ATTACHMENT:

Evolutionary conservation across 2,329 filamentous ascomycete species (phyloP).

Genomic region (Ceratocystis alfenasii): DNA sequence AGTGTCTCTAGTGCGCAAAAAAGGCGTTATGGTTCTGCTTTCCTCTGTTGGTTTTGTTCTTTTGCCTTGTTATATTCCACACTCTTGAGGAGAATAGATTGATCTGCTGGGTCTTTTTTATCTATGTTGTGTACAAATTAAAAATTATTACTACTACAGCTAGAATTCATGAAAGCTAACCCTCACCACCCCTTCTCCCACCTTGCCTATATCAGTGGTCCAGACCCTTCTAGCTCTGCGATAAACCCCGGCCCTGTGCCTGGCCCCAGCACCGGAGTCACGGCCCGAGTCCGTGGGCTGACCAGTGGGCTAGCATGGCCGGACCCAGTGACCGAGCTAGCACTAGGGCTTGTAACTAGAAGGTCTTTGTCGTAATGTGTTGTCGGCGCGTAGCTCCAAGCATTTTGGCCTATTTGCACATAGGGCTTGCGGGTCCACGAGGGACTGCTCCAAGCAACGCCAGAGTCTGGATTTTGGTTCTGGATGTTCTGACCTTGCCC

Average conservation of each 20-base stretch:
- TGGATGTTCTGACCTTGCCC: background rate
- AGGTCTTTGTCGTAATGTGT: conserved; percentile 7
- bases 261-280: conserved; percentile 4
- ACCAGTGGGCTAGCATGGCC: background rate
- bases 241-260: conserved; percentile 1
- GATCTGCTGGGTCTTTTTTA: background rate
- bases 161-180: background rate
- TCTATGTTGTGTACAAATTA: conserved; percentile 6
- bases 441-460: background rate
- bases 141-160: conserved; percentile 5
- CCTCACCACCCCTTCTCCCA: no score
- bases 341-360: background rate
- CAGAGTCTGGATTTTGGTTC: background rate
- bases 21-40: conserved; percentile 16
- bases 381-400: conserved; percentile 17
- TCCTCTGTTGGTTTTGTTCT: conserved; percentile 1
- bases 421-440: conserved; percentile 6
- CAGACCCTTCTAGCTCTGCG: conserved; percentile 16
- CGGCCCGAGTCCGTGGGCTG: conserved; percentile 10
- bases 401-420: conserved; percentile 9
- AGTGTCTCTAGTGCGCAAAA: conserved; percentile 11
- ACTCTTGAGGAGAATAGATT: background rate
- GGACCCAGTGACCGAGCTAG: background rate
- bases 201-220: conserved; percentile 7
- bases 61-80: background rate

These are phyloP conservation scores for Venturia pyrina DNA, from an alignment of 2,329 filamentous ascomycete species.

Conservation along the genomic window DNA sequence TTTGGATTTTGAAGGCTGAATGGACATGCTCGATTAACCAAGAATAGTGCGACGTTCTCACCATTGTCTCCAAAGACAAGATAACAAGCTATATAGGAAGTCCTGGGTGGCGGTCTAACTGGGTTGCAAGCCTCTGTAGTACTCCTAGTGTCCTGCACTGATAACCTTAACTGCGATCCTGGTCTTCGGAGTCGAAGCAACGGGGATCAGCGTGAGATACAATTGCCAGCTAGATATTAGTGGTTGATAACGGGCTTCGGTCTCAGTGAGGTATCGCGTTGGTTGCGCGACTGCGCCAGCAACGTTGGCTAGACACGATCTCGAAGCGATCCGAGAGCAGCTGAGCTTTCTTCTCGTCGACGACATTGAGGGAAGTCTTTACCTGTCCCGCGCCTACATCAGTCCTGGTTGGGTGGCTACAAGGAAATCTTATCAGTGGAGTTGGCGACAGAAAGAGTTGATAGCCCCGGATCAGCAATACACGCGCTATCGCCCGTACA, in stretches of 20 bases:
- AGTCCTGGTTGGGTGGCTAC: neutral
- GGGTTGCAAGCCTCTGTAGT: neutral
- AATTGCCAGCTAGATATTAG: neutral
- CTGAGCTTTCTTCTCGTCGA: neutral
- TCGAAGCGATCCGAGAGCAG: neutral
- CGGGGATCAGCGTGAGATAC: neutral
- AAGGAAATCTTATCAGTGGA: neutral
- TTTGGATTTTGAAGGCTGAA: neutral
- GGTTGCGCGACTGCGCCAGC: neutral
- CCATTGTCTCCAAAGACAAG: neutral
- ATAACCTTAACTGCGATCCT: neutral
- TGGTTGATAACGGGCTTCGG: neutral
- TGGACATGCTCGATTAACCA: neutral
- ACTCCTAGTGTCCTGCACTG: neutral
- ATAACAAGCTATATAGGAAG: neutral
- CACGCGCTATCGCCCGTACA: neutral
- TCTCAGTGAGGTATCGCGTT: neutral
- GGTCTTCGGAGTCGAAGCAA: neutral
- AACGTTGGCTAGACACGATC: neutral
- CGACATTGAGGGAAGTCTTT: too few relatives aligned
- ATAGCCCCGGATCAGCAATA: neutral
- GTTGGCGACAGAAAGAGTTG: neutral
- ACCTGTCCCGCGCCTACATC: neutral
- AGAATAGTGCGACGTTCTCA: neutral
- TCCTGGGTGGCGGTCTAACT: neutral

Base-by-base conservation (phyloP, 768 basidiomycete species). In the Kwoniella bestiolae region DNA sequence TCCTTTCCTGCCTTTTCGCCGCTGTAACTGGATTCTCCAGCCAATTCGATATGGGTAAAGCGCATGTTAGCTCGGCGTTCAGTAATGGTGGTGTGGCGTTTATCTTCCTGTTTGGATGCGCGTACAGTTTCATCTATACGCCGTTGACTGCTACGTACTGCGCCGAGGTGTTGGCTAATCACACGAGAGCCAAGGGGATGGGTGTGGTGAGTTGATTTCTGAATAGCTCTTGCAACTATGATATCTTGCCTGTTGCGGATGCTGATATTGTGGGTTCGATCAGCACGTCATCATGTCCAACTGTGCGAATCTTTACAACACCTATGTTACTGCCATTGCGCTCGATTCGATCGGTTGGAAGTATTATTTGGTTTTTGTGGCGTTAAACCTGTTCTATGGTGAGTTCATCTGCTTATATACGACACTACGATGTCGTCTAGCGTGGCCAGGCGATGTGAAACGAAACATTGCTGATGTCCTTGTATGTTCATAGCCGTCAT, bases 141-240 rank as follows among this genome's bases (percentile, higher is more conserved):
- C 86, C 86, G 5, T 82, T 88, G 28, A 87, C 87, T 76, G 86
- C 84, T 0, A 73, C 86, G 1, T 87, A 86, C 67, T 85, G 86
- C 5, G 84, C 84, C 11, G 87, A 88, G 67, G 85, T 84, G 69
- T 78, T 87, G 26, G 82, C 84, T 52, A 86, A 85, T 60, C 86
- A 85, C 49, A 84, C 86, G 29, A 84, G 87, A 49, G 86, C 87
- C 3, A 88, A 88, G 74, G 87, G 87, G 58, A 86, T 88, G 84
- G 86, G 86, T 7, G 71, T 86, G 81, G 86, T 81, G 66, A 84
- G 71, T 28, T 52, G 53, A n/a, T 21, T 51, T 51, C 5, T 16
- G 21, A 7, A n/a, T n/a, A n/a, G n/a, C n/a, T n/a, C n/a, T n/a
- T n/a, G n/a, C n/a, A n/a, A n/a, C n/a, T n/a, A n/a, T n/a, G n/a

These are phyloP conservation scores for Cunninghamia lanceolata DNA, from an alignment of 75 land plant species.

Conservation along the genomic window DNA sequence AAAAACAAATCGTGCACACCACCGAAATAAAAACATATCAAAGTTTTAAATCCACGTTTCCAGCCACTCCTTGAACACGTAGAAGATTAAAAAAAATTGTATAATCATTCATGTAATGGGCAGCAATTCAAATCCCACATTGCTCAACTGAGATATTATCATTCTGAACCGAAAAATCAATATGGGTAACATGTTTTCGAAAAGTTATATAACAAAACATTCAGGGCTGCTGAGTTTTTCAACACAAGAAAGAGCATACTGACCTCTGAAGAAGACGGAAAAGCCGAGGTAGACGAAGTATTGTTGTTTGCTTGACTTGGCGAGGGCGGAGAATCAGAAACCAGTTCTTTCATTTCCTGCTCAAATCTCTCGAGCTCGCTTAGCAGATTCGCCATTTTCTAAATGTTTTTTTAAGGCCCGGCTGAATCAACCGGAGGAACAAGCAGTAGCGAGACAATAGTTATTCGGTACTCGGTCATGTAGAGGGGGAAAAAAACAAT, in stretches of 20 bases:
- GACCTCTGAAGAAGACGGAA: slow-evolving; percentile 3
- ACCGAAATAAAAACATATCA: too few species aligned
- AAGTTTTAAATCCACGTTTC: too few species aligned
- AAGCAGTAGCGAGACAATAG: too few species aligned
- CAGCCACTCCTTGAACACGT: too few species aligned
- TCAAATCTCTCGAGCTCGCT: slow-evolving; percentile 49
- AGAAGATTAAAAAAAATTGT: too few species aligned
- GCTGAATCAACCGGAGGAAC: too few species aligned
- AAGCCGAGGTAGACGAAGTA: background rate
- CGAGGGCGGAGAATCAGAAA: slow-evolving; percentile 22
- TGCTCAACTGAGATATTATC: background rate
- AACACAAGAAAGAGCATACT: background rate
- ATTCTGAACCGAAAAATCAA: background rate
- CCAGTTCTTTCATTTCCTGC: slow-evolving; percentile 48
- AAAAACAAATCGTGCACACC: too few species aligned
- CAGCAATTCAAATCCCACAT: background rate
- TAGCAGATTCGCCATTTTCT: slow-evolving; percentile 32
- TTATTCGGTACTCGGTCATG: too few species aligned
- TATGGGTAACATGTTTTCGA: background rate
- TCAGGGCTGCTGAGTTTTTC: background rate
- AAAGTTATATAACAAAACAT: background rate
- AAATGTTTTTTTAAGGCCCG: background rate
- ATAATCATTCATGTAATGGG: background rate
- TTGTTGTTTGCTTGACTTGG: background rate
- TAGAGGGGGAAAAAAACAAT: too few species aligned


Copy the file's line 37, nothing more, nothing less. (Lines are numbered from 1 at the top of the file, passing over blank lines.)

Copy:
- AAGGAAATCTTATCAGTGGA: neutral